Inherited diseases such as SCID-X1, WAS, ADA, ALD and beta-thalassemia have been treated successfully using therapeutic gene transfer into hematopoietic stem cells. However, not all patients have benefited equally. There have been several adverse events in which integration of gene therapy vectors near cellular proto-oncogenes was associated with upregulation of transcription and leukemia, and in some subjects the gene therapy did not effectively ameliorate the underlying condition. We have carried out extensive studies of cell populations during human gene correction using vector integration site distribution data to infer the behavior of progenitor cells. We developed novel deep sequencing and bioinformatic methods for this purpose, yielding a wealth of data on successful and unsuccessful outcomes. Using these data and ongoing long term monitoring, we can address a new set of questions on the population biology of transduced cells, both to understand more fully the optimal strategies for human gene correction, and to understand development of the human hematopoietic system itself. We propose to acquire and analyze data on integration site distributions during long term patient monitoring. To expand our picture of blood cell development, we will also acquire and analyze data on VDJ recombination products in T-cells. In our first Aim, we will address the following hypotheses: 1) vectors with intact LTRs (including transcriptional enhancers) are much more active in driving expansion of cell clones than vectors without them, but some types of events with all vectors are consistent with insertional activation and vector driving~ 2) long term progenitor function differs depending on disease state, vector type, conditioning regimen and clinical condition of the subject~ 3) most transduced progenitor cells are in fact committed not just to the lymphoid or myeloid lineages, but even more specifically within each~ 4) progenitors are contributing cells to the periphery episodically, and this is further magnified by proliferation of antigen responsive cells and 5) stem cell activity wanes over time, but only very slowly. In our second Aim, which adds in TCR data, we will investigate the following further hypotheses: 1) TCR-beta repertoire sizes after SCID-X1 or WAS gene correction approach those observed in healthy adults~ 2) CD4+ and CD8+ T-cell repertoires contain mostly different TCR-beta recombination products, indicating mostly independent recombination and commitment~ 3) the number of cell divisions can be estimated from these data that link progenitors and mature T-cells~ 4) proliferation in response to antigen involves only a specific subset of progenitors and TCRs~ 5) TCR sequencing can be a sensitive marker for clonal expansion in leukemia and successful eradication of the leukemic clone by chemotherapy. Thus the proposed study will provide unique data useful both in optimizing gene therapy methods and understanding human hematopoiesis, and also provide a mechanism for supporting FDA-mandated long-term follow up of gene-corrected subjects.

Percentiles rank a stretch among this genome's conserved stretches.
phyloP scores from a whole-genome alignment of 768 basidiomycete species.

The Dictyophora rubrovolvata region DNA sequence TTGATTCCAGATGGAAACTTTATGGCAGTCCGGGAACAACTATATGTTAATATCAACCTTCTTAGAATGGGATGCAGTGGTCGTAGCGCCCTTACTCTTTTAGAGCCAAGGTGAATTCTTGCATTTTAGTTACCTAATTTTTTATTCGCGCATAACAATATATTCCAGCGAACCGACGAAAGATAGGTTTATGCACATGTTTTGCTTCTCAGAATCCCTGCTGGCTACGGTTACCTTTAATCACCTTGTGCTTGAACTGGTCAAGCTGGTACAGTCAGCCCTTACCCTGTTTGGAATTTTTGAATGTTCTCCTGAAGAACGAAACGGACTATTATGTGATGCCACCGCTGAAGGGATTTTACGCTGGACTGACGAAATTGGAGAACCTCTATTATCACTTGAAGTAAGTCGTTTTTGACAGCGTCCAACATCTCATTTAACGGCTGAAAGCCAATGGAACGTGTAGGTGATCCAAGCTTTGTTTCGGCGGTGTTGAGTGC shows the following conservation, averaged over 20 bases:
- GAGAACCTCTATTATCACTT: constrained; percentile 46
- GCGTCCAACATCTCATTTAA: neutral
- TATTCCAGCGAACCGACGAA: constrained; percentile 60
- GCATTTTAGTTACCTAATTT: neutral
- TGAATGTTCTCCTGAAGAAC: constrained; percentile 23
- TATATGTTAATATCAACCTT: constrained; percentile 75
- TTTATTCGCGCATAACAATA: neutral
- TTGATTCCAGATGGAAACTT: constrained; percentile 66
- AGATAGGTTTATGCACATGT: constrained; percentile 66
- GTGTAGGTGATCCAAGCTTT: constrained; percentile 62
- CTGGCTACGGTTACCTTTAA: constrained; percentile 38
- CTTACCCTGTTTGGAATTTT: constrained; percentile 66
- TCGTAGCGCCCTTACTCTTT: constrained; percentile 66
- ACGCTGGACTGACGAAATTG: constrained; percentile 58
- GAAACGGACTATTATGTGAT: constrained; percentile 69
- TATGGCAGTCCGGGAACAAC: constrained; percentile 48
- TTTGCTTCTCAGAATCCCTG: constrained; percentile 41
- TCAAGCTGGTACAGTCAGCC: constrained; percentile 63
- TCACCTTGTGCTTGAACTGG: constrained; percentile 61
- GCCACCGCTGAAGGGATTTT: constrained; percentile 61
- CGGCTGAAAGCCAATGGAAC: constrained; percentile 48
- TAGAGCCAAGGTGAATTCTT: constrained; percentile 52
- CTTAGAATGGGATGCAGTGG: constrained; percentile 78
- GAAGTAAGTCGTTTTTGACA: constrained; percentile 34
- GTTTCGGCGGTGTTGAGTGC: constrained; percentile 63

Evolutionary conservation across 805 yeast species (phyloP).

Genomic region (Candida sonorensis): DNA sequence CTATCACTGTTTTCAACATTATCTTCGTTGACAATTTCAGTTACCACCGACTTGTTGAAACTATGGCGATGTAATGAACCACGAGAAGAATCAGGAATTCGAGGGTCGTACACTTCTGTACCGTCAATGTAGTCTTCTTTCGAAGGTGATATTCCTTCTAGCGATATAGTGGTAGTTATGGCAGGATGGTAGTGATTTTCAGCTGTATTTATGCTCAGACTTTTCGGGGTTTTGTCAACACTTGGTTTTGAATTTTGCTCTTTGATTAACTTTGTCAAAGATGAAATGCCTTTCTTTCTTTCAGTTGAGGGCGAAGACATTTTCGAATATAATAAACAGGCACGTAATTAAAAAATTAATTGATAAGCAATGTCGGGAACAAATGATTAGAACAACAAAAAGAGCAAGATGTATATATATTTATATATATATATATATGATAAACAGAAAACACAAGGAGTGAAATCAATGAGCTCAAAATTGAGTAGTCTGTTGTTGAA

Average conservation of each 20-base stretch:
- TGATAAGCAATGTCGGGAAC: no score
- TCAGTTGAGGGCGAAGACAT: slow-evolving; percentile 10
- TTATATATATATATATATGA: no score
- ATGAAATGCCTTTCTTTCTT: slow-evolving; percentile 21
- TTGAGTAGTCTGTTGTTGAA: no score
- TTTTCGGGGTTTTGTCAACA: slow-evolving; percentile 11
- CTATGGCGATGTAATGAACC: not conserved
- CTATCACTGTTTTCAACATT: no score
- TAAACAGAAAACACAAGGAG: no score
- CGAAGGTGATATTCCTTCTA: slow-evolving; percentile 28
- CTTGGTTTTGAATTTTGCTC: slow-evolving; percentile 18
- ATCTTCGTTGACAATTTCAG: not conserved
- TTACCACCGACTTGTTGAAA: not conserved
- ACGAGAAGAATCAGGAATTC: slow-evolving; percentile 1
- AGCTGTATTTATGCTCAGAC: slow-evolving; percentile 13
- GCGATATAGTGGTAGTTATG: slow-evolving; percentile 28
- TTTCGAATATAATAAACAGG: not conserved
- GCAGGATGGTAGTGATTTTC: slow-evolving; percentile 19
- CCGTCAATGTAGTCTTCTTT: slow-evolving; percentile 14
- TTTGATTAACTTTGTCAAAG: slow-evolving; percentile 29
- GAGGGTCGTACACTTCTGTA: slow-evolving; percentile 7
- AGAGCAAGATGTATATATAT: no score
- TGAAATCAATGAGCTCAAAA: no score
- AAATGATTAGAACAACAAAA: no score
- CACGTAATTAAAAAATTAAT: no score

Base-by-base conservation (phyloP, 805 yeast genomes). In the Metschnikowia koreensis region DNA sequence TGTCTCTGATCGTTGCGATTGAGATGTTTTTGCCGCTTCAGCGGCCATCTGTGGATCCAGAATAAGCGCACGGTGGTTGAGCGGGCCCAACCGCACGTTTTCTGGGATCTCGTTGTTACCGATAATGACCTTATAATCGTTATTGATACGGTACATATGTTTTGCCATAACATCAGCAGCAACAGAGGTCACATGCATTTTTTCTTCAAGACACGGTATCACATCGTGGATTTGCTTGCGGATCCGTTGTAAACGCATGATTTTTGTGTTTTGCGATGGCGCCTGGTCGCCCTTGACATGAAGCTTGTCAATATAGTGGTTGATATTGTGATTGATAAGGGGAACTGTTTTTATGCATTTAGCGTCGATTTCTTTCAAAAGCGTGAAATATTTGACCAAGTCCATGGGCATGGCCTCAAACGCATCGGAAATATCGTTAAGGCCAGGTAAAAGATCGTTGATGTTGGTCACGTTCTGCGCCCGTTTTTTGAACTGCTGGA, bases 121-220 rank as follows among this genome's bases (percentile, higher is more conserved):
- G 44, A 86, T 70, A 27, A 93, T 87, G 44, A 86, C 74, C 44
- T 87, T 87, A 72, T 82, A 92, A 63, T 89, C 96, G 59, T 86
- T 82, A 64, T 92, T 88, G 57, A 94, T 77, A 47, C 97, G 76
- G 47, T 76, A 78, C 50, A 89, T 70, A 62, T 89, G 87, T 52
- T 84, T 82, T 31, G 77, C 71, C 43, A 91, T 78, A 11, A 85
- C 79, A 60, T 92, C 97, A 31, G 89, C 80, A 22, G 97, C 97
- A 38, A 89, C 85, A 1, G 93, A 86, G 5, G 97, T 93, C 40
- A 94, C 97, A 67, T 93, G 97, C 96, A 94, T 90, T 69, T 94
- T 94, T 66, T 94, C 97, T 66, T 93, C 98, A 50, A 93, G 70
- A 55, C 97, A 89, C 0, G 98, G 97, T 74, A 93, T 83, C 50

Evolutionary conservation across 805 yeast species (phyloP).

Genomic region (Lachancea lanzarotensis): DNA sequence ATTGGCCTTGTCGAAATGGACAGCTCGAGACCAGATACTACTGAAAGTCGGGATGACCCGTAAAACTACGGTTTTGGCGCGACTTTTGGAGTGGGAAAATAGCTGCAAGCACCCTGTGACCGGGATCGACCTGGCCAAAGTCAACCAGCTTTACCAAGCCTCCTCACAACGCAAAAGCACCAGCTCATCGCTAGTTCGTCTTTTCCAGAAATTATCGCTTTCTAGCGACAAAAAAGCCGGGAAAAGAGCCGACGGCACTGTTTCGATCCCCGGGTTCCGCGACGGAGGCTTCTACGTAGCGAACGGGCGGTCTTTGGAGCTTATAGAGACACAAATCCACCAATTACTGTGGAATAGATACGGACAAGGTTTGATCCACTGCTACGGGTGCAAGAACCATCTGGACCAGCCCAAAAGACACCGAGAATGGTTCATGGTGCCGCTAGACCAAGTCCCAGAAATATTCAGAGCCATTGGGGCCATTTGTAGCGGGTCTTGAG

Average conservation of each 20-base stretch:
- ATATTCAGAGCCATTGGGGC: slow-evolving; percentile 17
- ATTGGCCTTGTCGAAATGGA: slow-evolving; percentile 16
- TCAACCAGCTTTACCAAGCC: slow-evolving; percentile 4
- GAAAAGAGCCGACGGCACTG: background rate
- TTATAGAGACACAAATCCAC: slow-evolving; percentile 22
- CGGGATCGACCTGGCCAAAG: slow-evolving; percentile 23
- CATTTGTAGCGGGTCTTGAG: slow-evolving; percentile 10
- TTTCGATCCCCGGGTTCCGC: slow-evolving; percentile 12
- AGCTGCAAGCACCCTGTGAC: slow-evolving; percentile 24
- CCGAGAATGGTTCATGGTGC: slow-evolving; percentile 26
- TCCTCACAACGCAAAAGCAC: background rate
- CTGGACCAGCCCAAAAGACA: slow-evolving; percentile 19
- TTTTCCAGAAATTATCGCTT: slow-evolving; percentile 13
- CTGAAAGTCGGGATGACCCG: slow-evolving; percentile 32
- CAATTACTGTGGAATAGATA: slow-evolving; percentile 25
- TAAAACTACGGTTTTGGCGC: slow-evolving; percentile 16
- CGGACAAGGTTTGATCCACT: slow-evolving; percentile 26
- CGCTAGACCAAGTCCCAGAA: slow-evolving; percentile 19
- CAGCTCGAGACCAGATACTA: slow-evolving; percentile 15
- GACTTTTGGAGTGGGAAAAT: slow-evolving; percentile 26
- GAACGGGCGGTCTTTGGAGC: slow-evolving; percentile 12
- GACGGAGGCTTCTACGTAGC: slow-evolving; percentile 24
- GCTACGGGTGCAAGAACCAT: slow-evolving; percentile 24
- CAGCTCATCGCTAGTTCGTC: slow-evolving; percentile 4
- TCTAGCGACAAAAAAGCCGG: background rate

Stem cell gene therapy can be curative for individuals suffering from inherited diseases such as SCID-X1, WAS, beta thalassemia, and CGD. The proposed project will use integrated gene therapy vectors as markers to track long-term outcome over multiple successful trials, allowing investigation of the cell biology of the human blood cell system using integration sites as lineage tracers. The project will also analyze VDJ recombination products in T-cells from the same individuals using deep sequencing, allowing quantitation of the growth and function of progenitor cells and descendant T- cells in humans.
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